From the Examiner "The five best prizefighters to win Olympic gold since 1984," by Colin Linneweber,on 8 August 2012 --For the first time since the sport was introduced at the 1904 Summer Olympics in St. Louis, Missouri, the U.S. Boxing Team failed to win a single medal when welterweight Errol Spence lost to Russian Andrey Zamkovoy last night at the ExCeL Exhibition Centre in London, England.
History has proven that amateur medalists somewhat rarely mature into tremendous professionals in the squared circle.
In tribute to Olympic stars that did flourish on the next level, below are the five gold medalists since 1984 that experienced the most success as prizefighters.
1) Lennox Lewis (41-2-1, 32 wins by KO) – Fighting for Canada, Lewis captured gold as a super heavyweight by earning a second round TKO over Riddick Bowe at the 1988 games in Seoul, South Korea.
Lewis turned professional approximately nine months later and knocked a tomato can named Al Malcolm onto Queer Street in the second round.
Ironically, Lewis became the WBC heavyweight champion by default in 1993 after Bowe cowered and refused to again scrap the mammoth Brit.
Bowe’s pink decision made Lewis the first and only world heavyweight titleholder to hail from Britain in the 20th century.
In September 1994 in London, Lewis lost to a journeyman crackhead named Oliver McCall via TKO in the second round.
Similarly, in April 2001 in South Africa, Lewis was defeated by Baltimore bruiser Hasim Rahman via knockout in the fifth round.
The only two losses that Lewis suffered in his professional career stemmed from two flailing bombs that miraculously landed directly on the Brit's kisser.
Lewis avenged both of his defeats and retired as a champion in 2003.
The United Kingdom’s resident badass is one of four boxers in history to have won the heavyweight championship on three separate occasions.
“Lewis wasn’t my favorite,” said Brad Sherwood, 30, a resident of South Boston who is employed as a personal trainer at Gold’s Gym in Medford. “He was pretty much boring. But, he beat everyone that beat him and he left the sport on top. That’s all you need to know.”
2) “Dr. Steelhammer” Wladimir Klitschko (58-3, 51 KOs) – Klitschko earned the super-heavyweight gold medal when he outclassed Tongan Paea Wolfgramm at the 1996 Summer Olympics in Atlanta, Georgia.
A mere three months after vacating “Hotlanta” victorious, Klitschko made a successful pro debut with a thunderous first round knockout over bush league scrapper Fabian Meza.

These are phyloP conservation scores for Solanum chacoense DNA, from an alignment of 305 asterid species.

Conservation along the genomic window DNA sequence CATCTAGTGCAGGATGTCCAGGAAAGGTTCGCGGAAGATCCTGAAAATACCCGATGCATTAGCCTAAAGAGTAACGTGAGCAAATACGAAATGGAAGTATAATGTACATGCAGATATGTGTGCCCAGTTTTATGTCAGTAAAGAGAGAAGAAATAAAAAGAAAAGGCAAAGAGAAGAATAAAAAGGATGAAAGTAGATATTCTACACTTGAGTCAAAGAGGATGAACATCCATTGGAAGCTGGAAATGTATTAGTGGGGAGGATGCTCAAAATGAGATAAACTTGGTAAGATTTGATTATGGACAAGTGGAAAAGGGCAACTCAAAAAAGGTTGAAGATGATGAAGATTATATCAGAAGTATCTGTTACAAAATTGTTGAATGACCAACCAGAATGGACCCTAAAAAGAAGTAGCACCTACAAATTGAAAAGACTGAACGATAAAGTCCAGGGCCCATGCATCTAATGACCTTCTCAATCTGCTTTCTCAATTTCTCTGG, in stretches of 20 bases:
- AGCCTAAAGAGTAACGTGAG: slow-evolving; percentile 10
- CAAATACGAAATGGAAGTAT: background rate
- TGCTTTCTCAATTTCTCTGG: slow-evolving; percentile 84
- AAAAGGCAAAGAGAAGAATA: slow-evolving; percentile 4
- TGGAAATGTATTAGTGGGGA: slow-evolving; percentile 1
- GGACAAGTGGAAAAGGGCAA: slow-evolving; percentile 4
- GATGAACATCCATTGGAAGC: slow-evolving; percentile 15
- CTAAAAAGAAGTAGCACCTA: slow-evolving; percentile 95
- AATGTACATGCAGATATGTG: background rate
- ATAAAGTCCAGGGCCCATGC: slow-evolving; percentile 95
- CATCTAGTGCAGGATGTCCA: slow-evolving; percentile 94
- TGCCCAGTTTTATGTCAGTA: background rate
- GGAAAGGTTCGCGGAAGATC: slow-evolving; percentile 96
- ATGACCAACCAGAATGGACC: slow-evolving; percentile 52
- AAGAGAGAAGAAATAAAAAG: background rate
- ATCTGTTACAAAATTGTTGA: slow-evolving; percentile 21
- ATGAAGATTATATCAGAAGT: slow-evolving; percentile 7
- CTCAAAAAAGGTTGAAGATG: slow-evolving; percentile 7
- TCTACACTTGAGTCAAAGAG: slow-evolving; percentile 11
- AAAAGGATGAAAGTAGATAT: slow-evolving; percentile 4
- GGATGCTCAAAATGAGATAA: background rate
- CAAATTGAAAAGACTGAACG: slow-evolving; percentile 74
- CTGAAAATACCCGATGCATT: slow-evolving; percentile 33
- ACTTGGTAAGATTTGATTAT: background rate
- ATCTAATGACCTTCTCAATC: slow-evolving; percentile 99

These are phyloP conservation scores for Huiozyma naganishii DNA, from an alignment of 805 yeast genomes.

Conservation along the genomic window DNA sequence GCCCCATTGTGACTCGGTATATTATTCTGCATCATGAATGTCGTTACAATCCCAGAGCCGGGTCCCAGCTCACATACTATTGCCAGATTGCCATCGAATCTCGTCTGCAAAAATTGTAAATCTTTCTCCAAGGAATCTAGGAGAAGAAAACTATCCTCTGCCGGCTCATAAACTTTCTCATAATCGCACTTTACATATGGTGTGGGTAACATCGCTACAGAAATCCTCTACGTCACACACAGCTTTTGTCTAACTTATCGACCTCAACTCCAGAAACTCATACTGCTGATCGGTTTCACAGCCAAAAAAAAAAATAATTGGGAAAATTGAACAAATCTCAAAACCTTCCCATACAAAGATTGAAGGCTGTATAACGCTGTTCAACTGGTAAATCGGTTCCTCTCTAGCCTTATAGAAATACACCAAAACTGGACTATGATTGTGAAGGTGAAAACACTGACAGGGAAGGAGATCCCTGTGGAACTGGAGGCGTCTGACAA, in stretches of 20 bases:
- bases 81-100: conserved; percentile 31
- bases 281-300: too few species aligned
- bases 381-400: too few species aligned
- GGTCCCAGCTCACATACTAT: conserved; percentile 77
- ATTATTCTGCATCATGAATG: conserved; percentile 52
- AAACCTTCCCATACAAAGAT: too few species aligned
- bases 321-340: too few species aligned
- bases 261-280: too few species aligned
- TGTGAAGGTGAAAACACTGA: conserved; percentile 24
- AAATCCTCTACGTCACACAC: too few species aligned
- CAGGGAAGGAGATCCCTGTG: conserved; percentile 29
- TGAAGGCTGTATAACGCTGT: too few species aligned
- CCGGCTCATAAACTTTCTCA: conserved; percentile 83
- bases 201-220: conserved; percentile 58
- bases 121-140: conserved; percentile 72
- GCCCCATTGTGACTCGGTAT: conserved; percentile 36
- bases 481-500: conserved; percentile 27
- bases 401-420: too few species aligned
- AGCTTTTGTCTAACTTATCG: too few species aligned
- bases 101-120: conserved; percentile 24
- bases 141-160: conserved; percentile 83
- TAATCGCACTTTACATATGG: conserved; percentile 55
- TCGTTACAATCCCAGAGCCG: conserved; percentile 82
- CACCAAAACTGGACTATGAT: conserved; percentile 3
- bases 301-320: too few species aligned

The Ring, IBF, IBO and WBO heavyweight king, who has triumphed in 15 consecutive bouts since being TKO’d by Lamon Brewster in April 2004, hasn’t been overcome since the end of George W. Bush’s first term in office and has now managed to defend his belts on 13 straight occasions.
At 36, Klitschko has improved with age and could threaten Joe Louis’ longstanding record of safeguarding his crowns against 25 straight challenges.
Mike Cappiello, who captured the New England super featherweight championship in 1990 and finished his professional career with an impressive record of 33-6, recognizes the achievements of the massive, and indomitable, Ukrainian.
However, Cappiello contends Klitschko is ready to again be floored for the count.
“Wladimir Klitschko can be beat,” said Cappiello, who once fought for the flyweight title. “He is always fighting on the outside because he knows he doesn’t have a solid chin.”
The 6-foot-6, 243 pound Herculean force may not “have a solid chin.”
Still, Wladimir Klitschko is undoubtedly one of the greatest heavyweights to ever grace the sport.
Despite possessing feathery fists, the International Boxing Hall of Famer was a defensive wizard who frequently embarrassed his opponents.
Ring Magazine named Whitaker its 1989 “Fighter of the Year” and in 2002 the famed publication ranked the brilliant southpaw number 10 on its list of 'The 100 Greatest Fighters of the Last 80 Years.”
Pernell Whitaker validated the adage that a good defense will often trump a good offense.
4) Oscar De La Hoya (39-6, 30 KOs) - Fulfilling his mother's dying wish, De La Hoya dominated Marco Rudolph of Germany to become the only U.S. boxer to win a gold medal at the 1992 Summer Olympics in Barcelona, Spain.
De La Hoya, who defeated 17 world champs and captured 10 crowns in six different weight classes, was one of the elite pound-for-pound pugilists from 1994 to 2002.
"The Golden Boy," The Ring magazine's "Fighter of the Year" in 1995, hung up his gloves after being battered by Manny Pacquiao in an eight round TKO loss in December 2008.
Nevertheless, Oscar De La Hoya is quite simply a boxing legend.
5) Andre "Son of God" Ward (25-0, 13 KOs) - The Ring, WBA, WBC and super middleweight champ became the first American to grasp boxing gold in eight years as a light heavyweight at the 2004 Summer Olympics in Athens, Greece.
The 28-year-old Ward, voted in the wintertime as the 2011 “Fighter of the Year” by the Boxing Writers Association of America (BWAA), has unbelievably not vacated a ring on the losing end of a bout since he was a 12-year-old amateur.
“The Son of God,” currently rated by Ring Magazine as the fifth pound-for-pound boxer in the world, is now in position to become a national superstar and household name like fellow American gold medalists Muhammad Ali, "Sugar" Ray Leonard and De La Hoya.
Roger “Pit” Perron is a venerable boxing trainer from Brockton (Mass.) who now works with Mike and Rich Cappiello at their gym, Cappiello Brothers Boxing and Training.
Perron praised Ward and predicts “The Son of God” will conquer all challengers for the foreseeable future.
“Ward clearly sticks out in the division,” said Perron, 75, who worked with Marvelous Marvin Hagler in the 1980s. “He had just a great performance his last time out. There’s no telling when, or if, he’ll next lose.” (source: The Examiner)